The first Wednesday in the month of Dhanu (this would be a day between December 15/16 and 21/22) is observed as Kuchela Dinam. This is a day of remembrance of Sudama’s visit to Sreekrishna, with a little beaten rice. The moment Krishna ate a part of that, Sudama got endowed with all prosperity. Well cooked sweetened beaten rice, in very large quantity, is offered to the Lord at a special Pooja at 3 p.m. and ‘Prasad’ distributed to devotees. Partaking in this offering is supposed to save the devotee from pangs of poverty.



Main offerings



Annadanam
Annadanam (Prasada Oottu) during the 8 days of Thiru utsavam, Sreekrishna Jayanthi, Vaikunda Ekadasi, Vela festival, Prathishta Dinam and Pooram finale have been a regular feature in the temple. During Bhagavatha-Narayaneeya Sapthaha Yajnas also the listeners are provided with food. Now it has been scheduled to start a daily annadanam on a limited scale (for 50 people) from the middle of March 2004. A day’s expenses is estimated as Rs.1000/-. Devotees are free to contribute any amount to the Annadanam fund.

Pooja Timings



Usually the day starts with the blowing of the conch at 4.00a.m. the sanctums are opened by 4.30 a.m. At 5 a.m. We can watch the ‘Vakacharthu’ of Lord Krishna, ‘Vakacharthu’ is the holy oil bath of the Lord. Oil is poured on the idol, followed by spreading of a herbal paste, a mild massage and then water bath and milk bath. After decorations, ‘malarnivedyam’ and ‘venna nivedyam’ are offered (malar is fried paddy and venna is butter) – Usha pooja (early morning nivedya etc.) is done by 7a.m. Usha rites culminates with Seeveli. During Seeveli the ‘Thidambu’, a metal replica of the stone idol, is carried on an elephant which circumambulates the temple nalambalam thrice, while ceremonial offerings of rice to Ashtadikpalakas etc. are duly performed.

The Ucha pooja is normally between 10 a.m and 10.30 a.m and is followed by Seeveli. The temple closes at 11 a.m.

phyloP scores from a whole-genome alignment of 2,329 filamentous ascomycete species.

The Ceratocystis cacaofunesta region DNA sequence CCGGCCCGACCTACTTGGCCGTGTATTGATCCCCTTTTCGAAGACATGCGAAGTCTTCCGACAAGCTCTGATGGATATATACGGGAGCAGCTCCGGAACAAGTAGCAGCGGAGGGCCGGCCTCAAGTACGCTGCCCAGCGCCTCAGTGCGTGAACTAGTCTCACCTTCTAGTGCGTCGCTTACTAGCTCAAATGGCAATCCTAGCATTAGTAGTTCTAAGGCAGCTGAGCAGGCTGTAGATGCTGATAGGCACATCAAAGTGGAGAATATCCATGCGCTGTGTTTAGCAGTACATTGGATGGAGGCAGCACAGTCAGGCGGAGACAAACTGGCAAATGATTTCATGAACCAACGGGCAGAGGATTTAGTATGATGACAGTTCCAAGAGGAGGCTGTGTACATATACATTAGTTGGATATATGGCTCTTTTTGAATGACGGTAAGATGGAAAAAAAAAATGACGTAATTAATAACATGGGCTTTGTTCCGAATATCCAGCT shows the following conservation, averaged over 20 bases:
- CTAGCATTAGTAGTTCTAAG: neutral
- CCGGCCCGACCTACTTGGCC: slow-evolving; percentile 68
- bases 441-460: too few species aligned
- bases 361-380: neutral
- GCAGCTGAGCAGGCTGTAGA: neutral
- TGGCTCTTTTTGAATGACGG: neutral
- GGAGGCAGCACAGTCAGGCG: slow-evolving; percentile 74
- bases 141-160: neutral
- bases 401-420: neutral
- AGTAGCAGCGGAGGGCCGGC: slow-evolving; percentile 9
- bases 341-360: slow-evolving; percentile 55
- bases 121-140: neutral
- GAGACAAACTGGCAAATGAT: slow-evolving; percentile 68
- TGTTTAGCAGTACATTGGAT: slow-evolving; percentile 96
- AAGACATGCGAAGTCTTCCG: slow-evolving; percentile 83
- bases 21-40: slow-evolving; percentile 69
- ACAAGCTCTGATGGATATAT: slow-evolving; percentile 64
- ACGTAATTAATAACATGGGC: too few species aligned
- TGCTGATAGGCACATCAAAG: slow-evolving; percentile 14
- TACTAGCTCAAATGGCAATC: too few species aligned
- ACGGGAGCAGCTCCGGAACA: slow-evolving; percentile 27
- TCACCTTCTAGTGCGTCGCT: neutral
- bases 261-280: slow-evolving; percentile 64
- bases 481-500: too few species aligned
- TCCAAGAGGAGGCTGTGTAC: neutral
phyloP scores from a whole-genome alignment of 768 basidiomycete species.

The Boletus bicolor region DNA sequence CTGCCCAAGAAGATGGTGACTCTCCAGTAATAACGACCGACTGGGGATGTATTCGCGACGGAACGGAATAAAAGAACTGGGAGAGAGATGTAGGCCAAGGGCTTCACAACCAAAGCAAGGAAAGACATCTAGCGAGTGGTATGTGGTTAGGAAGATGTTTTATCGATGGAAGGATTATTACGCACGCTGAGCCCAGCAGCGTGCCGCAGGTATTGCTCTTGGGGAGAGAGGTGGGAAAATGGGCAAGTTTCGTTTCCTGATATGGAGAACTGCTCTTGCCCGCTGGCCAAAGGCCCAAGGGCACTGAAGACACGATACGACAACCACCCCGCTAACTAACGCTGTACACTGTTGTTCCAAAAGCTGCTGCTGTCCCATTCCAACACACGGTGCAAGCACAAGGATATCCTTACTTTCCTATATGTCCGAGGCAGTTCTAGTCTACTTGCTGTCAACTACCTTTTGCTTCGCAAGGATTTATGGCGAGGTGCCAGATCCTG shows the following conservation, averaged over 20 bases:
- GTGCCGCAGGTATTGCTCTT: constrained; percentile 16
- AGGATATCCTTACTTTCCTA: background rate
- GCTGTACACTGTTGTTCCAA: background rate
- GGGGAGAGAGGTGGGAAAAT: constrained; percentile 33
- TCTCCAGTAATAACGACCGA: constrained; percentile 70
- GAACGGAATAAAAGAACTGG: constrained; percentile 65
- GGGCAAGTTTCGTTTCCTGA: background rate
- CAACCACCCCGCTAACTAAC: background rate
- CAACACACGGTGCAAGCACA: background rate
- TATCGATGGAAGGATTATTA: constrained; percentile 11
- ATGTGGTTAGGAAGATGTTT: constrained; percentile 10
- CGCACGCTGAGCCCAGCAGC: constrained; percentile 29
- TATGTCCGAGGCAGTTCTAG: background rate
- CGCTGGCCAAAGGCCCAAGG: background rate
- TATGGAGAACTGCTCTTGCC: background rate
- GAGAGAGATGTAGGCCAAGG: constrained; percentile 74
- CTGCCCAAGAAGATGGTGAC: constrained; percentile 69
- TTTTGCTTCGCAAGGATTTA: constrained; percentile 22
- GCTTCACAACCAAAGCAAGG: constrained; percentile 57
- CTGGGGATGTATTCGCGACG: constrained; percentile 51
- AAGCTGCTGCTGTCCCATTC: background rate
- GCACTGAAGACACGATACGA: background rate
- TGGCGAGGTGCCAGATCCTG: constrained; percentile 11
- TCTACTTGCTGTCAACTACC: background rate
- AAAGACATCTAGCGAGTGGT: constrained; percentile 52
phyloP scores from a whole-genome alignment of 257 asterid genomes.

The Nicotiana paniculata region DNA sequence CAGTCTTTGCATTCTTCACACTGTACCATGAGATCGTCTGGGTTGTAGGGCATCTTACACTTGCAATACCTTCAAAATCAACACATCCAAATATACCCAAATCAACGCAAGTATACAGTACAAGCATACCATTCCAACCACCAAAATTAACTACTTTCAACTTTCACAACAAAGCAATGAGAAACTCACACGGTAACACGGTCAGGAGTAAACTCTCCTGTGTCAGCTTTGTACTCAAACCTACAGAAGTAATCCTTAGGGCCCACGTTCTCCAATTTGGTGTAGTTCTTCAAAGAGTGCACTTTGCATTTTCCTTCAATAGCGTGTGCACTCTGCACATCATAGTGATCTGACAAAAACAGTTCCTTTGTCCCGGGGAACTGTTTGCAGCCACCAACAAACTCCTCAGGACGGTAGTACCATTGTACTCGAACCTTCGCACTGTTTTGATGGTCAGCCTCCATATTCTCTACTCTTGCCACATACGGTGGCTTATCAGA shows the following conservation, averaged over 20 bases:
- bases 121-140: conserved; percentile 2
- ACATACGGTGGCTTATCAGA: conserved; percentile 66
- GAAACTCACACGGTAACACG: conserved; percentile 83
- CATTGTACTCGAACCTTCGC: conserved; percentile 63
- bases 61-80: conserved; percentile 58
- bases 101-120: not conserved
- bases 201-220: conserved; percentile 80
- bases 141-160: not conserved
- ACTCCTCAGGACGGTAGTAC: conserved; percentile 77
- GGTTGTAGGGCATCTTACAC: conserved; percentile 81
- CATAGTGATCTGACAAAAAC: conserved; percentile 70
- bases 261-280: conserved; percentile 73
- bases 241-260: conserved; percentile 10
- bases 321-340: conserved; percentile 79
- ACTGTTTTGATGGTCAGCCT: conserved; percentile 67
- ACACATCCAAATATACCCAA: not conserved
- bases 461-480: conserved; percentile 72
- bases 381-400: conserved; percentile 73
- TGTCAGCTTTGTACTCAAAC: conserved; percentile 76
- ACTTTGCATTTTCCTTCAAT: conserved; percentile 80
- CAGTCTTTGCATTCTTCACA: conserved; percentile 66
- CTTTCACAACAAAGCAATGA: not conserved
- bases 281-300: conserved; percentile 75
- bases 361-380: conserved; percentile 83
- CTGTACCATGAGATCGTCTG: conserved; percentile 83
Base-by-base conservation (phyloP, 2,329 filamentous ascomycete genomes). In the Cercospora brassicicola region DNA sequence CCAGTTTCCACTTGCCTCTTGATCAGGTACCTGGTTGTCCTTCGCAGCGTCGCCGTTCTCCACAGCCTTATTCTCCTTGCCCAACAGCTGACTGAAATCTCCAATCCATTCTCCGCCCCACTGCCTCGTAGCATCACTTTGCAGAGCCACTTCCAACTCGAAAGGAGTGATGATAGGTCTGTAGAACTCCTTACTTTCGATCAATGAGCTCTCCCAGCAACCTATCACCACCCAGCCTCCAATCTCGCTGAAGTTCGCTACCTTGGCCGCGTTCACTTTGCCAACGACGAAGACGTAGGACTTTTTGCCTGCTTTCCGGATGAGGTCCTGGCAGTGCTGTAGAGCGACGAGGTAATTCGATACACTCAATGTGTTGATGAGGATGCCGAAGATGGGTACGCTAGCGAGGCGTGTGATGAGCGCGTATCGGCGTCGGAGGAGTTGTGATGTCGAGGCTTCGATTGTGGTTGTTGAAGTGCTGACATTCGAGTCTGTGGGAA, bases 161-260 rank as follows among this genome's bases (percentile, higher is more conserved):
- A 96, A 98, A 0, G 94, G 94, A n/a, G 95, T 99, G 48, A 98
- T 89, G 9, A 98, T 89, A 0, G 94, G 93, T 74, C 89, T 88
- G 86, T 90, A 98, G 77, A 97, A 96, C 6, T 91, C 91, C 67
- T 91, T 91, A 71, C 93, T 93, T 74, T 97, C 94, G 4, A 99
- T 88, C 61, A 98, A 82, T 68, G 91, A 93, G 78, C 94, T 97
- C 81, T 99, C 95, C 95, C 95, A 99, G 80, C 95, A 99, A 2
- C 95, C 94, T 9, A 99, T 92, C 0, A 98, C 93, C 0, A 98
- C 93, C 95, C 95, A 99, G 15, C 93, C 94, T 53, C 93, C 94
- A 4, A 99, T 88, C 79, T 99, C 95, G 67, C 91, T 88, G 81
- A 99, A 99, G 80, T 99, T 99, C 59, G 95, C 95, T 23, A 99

In the evening the temple opens by 4.30 p.m. After the decorations (Alankarams) the Arathi is performed at dusk (between 6.15 p.m and 7 p.m). The Athazha Pooja (Night Pooja) is conducted by 8 p.m and is followed by Seeveli.

After the re-installation of the idol at the new sanctum a new item of Pooja has been introduced at our temple. It is 'Thrippuka' an incense offering, before sleep. unto the Lord.

The temple closes by 8.30 p.m.

This is the only temple in Thrissur which has a gold-covered flag-mast and which conducts Seeveli thrice, all time carrying the idol on an elephant.

The installation of the flag mast and introduction of daily Seeveli took shape less than five decades ago (1965).

Annadanam for 100 persons is a daily routine in the temple. The cost of one day?s Annadanam is Rs.2500.

Annadanam is considered to be one of the most sacred offering to propitiate the Lord. The Devaswom would like to make Annadanam a bigger daily routine, once necessary infrastructures are available.

Devotees are free to partly or fully sponsor daily Annadanam or Annadanam on special occasions.

Address



Thiruvambady Temple, Shornur Road, Thrissur - 22,
Phone: 91 487 233 4354

How to reach



Thiruvambady Temple is located on the Shoranur Road, 1 km north of Swaraj Round. Temple is easily accessible from Bus Station and Railway Station.

Temple Photo Gallery



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Additional Information



Melsanthi is Brahmasri Moothedath Sukumaran Namboodiri.

For more information about this temple visit http://www.thiruvambadytemple.com/